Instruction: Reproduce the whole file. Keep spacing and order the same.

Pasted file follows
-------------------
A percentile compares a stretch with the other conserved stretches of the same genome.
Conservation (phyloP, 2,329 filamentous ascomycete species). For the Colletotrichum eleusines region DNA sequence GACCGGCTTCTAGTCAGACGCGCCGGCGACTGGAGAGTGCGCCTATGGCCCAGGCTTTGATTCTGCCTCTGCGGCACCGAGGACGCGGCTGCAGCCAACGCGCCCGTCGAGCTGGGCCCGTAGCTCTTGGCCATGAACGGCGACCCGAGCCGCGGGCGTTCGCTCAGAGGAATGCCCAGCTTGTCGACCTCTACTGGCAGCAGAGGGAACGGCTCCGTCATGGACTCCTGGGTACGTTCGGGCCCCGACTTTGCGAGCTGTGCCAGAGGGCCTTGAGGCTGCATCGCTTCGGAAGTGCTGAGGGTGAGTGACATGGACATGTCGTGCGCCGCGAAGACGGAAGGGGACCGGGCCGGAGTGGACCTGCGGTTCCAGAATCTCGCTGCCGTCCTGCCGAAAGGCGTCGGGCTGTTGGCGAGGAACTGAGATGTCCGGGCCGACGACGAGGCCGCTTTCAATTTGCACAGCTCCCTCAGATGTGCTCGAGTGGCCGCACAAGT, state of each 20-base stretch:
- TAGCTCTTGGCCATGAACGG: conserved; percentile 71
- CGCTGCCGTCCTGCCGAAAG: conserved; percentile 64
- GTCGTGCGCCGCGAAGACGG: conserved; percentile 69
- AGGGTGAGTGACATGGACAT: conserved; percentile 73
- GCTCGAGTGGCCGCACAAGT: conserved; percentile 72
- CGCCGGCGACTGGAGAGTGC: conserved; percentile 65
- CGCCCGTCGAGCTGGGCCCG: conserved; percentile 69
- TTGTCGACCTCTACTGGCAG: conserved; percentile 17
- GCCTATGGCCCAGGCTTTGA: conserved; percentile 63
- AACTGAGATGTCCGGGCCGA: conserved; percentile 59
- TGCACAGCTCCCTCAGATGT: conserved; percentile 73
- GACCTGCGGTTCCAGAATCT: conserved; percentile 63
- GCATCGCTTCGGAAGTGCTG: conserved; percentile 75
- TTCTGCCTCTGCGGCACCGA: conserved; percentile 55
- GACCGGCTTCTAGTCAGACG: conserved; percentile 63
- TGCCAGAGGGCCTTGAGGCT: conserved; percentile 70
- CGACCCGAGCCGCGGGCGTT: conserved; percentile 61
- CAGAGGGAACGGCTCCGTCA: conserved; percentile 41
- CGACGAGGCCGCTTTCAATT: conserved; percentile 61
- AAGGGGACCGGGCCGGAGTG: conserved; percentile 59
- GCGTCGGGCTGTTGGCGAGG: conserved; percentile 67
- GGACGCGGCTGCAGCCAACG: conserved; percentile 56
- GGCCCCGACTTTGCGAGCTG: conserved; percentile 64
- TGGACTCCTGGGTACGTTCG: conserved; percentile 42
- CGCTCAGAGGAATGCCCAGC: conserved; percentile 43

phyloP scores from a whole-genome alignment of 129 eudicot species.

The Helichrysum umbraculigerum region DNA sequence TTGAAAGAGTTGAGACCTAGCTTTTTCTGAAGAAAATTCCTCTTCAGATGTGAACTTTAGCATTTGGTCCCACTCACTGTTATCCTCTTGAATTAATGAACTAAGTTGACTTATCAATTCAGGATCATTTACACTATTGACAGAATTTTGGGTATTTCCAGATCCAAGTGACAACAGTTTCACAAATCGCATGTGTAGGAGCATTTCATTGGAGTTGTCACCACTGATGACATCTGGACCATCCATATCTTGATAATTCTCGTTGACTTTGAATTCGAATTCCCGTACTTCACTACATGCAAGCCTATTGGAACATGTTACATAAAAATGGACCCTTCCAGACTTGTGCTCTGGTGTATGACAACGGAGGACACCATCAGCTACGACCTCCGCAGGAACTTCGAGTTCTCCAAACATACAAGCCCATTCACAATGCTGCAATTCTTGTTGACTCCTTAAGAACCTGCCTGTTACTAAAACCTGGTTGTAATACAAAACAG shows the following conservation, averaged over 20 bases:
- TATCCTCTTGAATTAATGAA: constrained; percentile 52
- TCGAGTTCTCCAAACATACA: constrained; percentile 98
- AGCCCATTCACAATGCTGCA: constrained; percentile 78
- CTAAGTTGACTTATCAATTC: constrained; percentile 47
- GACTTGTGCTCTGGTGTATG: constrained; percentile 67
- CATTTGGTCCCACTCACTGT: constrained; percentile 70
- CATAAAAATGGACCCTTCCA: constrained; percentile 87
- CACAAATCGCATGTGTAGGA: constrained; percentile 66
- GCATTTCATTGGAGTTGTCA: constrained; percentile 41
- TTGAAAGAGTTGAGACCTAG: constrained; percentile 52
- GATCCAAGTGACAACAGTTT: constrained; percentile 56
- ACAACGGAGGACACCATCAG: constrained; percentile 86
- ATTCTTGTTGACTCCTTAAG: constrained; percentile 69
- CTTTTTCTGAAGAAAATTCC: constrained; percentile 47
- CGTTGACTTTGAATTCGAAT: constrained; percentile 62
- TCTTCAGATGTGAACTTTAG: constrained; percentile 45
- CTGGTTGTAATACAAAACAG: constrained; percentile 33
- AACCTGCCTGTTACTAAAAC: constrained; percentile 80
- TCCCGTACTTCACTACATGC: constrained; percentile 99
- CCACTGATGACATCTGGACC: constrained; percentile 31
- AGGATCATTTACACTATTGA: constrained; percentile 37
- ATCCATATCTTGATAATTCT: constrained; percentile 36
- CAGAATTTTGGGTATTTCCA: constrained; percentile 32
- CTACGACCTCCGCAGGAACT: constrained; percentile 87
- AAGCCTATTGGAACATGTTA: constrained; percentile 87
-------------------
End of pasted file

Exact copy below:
A percentile compares a stretch with the other conserved stretches of the same genome.
Conservation (phyloP, 2,329 filamentous ascomycete species). For the Colletotrichum eleusines region DNA sequence GACCGGCTTCTAGTCAGACGCGCCGGCGACTGGAGAGTGCGCCTATGGCCCAGGCTTTGATTCTGCCTCTGCGGCACCGAGGACGCGGCTGCAGCCAACGCGCCCGTCGAGCTGGGCCCGTAGCTCTTGGCCATGAACGGCGACCCGAGCCGCGGGCGTTCGCTCAGAGGAATGCCCAGCTTGTCGACCTCTACTGGCAGCAGAGGGAACGGCTCCGTCATGGACTCCTGGGTACGTTCGGGCCCCGACTTTGCGAGCTGTGCCAGAGGGCCTTGAGGCTGCATCGCTTCGGAAGTGCTGAGGGTGAGTGACATGGACATGTCGTGCGCCGCGAAGACGGAAGGGGACCGGGCCGGAGTGGACCTGCGGTTCCAGAATCTCGCTGCCGTCCTGCCGAAAGGCGTCGGGCTGTTGGCGAGGAACTGAGATGTCCGGGCCGACGACGAGGCCGCTTTCAATTTGCACAGCTCCCTCAGATGTGCTCGAGTGGCCGCACAAGT, state of each 20-base stretch:
- TAGCTCTTGGCCATGAACGG: conserved; percentile 71
- CGCTGCCGTCCTGCCGAAAG: conserved; percentile 64
- GTCGTGCGCCGCGAAGACGG: conserved; percentile 69
- AGGGTGAGTGACATGGACAT: conserved; percentile 73
- GCTCGAGTGGCCGCACAAGT: conserved; percentile 72
- CGCCGGCGACTGGAGAGTGC: conserved; percentile 65
- CGCCCGTCGAGCTGGGCCCG: conserved; percentile 69
- TTGTCGACCTCTACTGGCAG: conserved; percentile 17
- GCCTATGGCCCAGGCTTTGA: conserved; percentile 63
- AACTGAGATGTCCGGGCCGA: conserved; percentile 59
- TGCACAGCTCCCTCAGATGT: conserved; percentile 73
- GACCTGCGGTTCCAGAATCT: conserved; percentile 63
- GCATCGCTTCGGAAGTGCTG: conserved; percentile 75
- TTCTGCCTCTGCGGCACCGA: conserved; percentile 55
- GACCGGCTTCTAGTCAGACG: conserved; percentile 63
- TGCCAGAGGGCCTTGAGGCT: conserved; percentile 70
- CGACCCGAGCCGCGGGCGTT: conserved; percentile 61
- CAGAGGGAACGGCTCCGTCA: conserved; percentile 41
- CGACGAGGCCGCTTTCAATT: conserved; percentile 61
- AAGGGGACCGGGCCGGAGTG: conserved; percentile 59
- GCGTCGGGCTGTTGGCGAGG: conserved; percentile 67
- GGACGCGGCTGCAGCCAACG: conserved; percentile 56
- GGCCCCGACTTTGCGAGCTG: conserved; percentile 64
- TGGACTCCTGGGTACGTTCG: conserved; percentile 42
- CGCTCAGAGGAATGCCCAGC: conserved; percentile 43

phyloP scores from a whole-genome alignment of 129 eudicot species.

The Helichrysum umbraculigerum region DNA sequence TTGAAAGAGTTGAGACCTAGCTTTTTCTGAAGAAAATTCCTCTTCAGATGTGAACTTTAGCATTTGGTCCCACTCACTGTTATCCTCTTGAATTAATGAACTAAGTTGACTTATCAATTCAGGATCATTTACACTATTGACAGAATTTTGGGTATTTCCAGATCCAAGTGACAACAGTTTCACAAATCGCATGTGTAGGAGCATTTCATTGGAGTTGTCACCACTGATGACATCTGGACCATCCATATCTTGATAATTCTCGTTGACTTTGAATTCGAATTCCCGTACTTCACTACATGCAAGCCTATTGGAACATGTTACATAAAAATGGACCCTTCCAGACTTGTGCTCTGGTGTATGACAACGGAGGACACCATCAGCTACGACCTCCGCAGGAACTTCGAGTTCTCCAAACATACAAGCCCATTCACAATGCTGCAATTCTTGTTGACTCCTTAAGAACCTGCCTGTTACTAAAACCTGGTTGTAATACAAAACAG shows the following conservation, averaged over 20 bases:
- TATCCTCTTGAATTAATGAA: constrained; percentile 52
- TCGAGTTCTCCAAACATACA: constrained; percentile 98
- AGCCCATTCACAATGCTGCA: constrained; percentile 78
- CTAAGTTGACTTATCAATTC: constrained; percentile 47
- GACTTGTGCTCTGGTGTATG: constrained; percentile 67
- CATTTGGTCCCACTCACTGT: constrained; percentile 70
- CATAAAAATGGACCCTTCCA: constrained; percentile 87
- CACAAATCGCATGTGTAGGA: constrained; percentile 66
- GCATTTCATTGGAGTTGTCA: constrained; percentile 41
- TTGAAAGAGTTGAGACCTAG: constrained; percentile 52
- GATCCAAGTGACAACAGTTT: constrained; percentile 56
- ACAACGGAGGACACCATCAG: constrained; percentile 86
- ATTCTTGTTGACTCCTTAAG: constrained; percentile 69
- CTTTTTCTGAAGAAAATTCC: constrained; percentile 47
- CGTTGACTTTGAATTCGAAT: constrained; percentile 62
- TCTTCAGATGTGAACTTTAG: constrained; percentile 45
- CTGGTTGTAATACAAAACAG: constrained; percentile 33
- AACCTGCCTGTTACTAAAAC: constrained; percentile 80
- TCCCGTACTTCACTACATGC: constrained; percentile 99
- CCACTGATGACATCTGGACC: constrained; percentile 31
- AGGATCATTTACACTATTGA: constrained; percentile 37
- ATCCATATCTTGATAATTCT: constrained; percentile 36
- CAGAATTTTGGGTATTTCCA: constrained; percentile 32
- CTACGACCTCCGCAGGAACT: constrained; percentile 87
- AAGCCTATTGGAACATGTTA: constrained; percentile 87